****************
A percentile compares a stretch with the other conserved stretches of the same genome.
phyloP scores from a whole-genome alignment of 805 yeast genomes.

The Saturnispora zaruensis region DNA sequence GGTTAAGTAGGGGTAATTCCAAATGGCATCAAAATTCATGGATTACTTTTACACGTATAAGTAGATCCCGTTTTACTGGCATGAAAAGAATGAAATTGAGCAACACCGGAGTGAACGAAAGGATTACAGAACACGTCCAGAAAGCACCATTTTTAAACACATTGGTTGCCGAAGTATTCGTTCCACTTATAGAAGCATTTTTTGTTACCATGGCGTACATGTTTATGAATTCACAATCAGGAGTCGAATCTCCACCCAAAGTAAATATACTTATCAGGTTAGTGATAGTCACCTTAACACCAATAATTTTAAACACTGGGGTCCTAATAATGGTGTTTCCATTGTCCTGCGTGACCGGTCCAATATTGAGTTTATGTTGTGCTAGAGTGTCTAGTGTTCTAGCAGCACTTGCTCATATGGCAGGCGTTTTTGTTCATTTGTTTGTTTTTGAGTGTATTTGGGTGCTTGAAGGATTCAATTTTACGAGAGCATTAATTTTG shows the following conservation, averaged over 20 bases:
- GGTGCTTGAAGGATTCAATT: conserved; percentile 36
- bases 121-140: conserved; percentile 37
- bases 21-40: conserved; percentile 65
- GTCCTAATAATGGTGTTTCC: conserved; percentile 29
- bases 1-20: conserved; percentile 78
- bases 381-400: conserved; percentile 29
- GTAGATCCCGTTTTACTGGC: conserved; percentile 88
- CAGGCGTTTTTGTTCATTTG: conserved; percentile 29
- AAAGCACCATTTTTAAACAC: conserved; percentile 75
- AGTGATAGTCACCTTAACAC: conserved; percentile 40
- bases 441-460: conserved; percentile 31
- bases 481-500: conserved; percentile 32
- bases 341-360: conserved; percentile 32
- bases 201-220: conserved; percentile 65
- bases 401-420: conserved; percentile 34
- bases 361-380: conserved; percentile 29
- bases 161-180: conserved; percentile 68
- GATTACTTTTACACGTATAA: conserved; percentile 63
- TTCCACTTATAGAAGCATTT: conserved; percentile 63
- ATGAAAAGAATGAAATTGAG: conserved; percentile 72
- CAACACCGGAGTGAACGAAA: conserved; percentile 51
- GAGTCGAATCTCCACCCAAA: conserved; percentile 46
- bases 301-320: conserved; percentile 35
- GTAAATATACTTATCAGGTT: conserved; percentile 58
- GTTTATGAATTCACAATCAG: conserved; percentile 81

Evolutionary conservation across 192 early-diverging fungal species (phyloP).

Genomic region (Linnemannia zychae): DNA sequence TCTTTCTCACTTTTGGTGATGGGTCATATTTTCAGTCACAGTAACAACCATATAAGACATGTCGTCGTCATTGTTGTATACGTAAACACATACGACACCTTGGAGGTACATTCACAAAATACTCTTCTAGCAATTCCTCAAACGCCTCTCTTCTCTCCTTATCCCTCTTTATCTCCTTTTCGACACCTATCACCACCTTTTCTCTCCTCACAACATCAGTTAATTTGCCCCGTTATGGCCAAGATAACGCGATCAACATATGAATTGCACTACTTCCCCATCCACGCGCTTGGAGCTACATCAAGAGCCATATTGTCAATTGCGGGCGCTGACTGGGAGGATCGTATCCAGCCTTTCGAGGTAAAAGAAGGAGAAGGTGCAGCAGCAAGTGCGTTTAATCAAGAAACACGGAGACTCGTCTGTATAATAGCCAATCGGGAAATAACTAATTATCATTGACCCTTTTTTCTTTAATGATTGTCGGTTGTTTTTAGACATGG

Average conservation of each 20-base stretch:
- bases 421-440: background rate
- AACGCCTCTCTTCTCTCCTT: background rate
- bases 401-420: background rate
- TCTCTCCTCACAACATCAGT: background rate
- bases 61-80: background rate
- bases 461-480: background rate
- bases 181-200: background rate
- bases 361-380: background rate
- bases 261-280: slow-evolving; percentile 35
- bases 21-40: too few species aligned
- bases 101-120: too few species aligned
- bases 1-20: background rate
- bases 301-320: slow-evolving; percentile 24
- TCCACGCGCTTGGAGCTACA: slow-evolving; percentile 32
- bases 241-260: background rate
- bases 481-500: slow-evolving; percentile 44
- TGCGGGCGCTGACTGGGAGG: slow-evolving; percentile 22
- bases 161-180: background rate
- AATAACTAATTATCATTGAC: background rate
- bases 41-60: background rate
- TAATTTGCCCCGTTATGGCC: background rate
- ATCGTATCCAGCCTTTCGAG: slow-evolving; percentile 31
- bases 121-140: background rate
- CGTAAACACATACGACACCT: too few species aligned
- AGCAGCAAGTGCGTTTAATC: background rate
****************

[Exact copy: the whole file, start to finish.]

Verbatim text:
A percentile compares a stretch with the other conserved stretches of the same genome.
phyloP scores from a whole-genome alignment of 805 yeast genomes.

The Saturnispora zaruensis region DNA sequence GGTTAAGTAGGGGTAATTCCAAATGGCATCAAAATTCATGGATTACTTTTACACGTATAAGTAGATCCCGTTTTACTGGCATGAAAAGAATGAAATTGAGCAACACCGGAGTGAACGAAAGGATTACAGAACACGTCCAGAAAGCACCATTTTTAAACACATTGGTTGCCGAAGTATTCGTTCCACTTATAGAAGCATTTTTTGTTACCATGGCGTACATGTTTATGAATTCACAATCAGGAGTCGAATCTCCACCCAAAGTAAATATACTTATCAGGTTAGTGATAGTCACCTTAACACCAATAATTTTAAACACTGGGGTCCTAATAATGGTGTTTCCATTGTCCTGCGTGACCGGTCCAATATTGAGTTTATGTTGTGCTAGAGTGTCTAGTGTTCTAGCAGCACTTGCTCATATGGCAGGCGTTTTTGTTCATTTGTTTGTTTTTGAGTGTATTTGGGTGCTTGAAGGATTCAATTTTACGAGAGCATTAATTTTG shows the following conservation, averaged over 20 bases:
- GGTGCTTGAAGGATTCAATT: conserved; percentile 36
- bases 121-140: conserved; percentile 37
- bases 21-40: conserved; percentile 65
- GTCCTAATAATGGTGTTTCC: conserved; percentile 29
- bases 1-20: conserved; percentile 78
- bases 381-400: conserved; percentile 29
- GTAGATCCCGTTTTACTGGC: conserved; percentile 88
- CAGGCGTTTTTGTTCATTTG: conserved; percentile 29
- AAAGCACCATTTTTAAACAC: conserved; percentile 75
- AGTGATAGTCACCTTAACAC: conserved; percentile 40
- bases 441-460: conserved; percentile 31
- bases 481-500: conserved; percentile 32
- bases 341-360: conserved; percentile 32
- bases 201-220: conserved; percentile 65
- bases 401-420: conserved; percentile 34
- bases 361-380: conserved; percentile 29
- bases 161-180: conserved; percentile 68
- GATTACTTTTACACGTATAA: conserved; percentile 63
- TTCCACTTATAGAAGCATTT: conserved; percentile 63
- ATGAAAAGAATGAAATTGAG: conserved; percentile 72
- CAACACCGGAGTGAACGAAA: conserved; percentile 51
- GAGTCGAATCTCCACCCAAA: conserved; percentile 46
- bases 301-320: conserved; percentile 35
- GTAAATATACTTATCAGGTT: conserved; percentile 58
- GTTTATGAATTCACAATCAG: conserved; percentile 81

Evolutionary conservation across 192 early-diverging fungal species (phyloP).

Genomic region (Linnemannia zychae): DNA sequence TCTTTCTCACTTTTGGTGATGGGTCATATTTTCAGTCACAGTAACAACCATATAAGACATGTCGTCGTCATTGTTGTATACGTAAACACATACGACACCTTGGAGGTACATTCACAAAATACTCTTCTAGCAATTCCTCAAACGCCTCTCTTCTCTCCTTATCCCTCTTTATCTCCTTTTCGACACCTATCACCACCTTTTCTCTCCTCACAACATCAGTTAATTTGCCCCGTTATGGCCAAGATAACGCGATCAACATATGAATTGCACTACTTCCCCATCCACGCGCTTGGAGCTACATCAAGAGCCATATTGTCAATTGCGGGCGCTGACTGGGAGGATCGTATCCAGCCTTTCGAGGTAAAAGAAGGAGAAGGTGCAGCAGCAAGTGCGTTTAATCAAGAAACACGGAGACTCGTCTGTATAATAGCCAATCGGGAAATAACTAATTATCATTGACCCTTTTTTCTTTAATGATTGTCGGTTGTTTTTAGACATGG

Average conservation of each 20-base stretch:
- bases 421-440: background rate
- AACGCCTCTCTTCTCTCCTT: background rate
- bases 401-420: background rate
- TCTCTCCTCACAACATCAGT: background rate
- bases 61-80: background rate
- bases 461-480: background rate
- bases 181-200: background rate
- bases 361-380: background rate
- bases 261-280: slow-evolving; percentile 35
- bases 21-40: too few species aligned
- bases 101-120: too few species aligned
- bases 1-20: background rate
- bases 301-320: slow-evolving; percentile 24
- TCCACGCGCTTGGAGCTACA: slow-evolving; percentile 32
- bases 241-260: background rate
- bases 481-500: slow-evolving; percentile 44
- TGCGGGCGCTGACTGGGAGG: slow-evolving; percentile 22
- bases 161-180: background rate
- AATAACTAATTATCATTGAC: background rate
- bases 41-60: background rate
- TAATTTGCCCCGTTATGGCC: background rate
- ATCGTATCCAGCCTTTCGAG: slow-evolving; percentile 31
- bases 121-140: background rate
- CGTAAACACATACGACACCT: too few species aligned
- AGCAGCAAGTGCGTTTAATC: background rate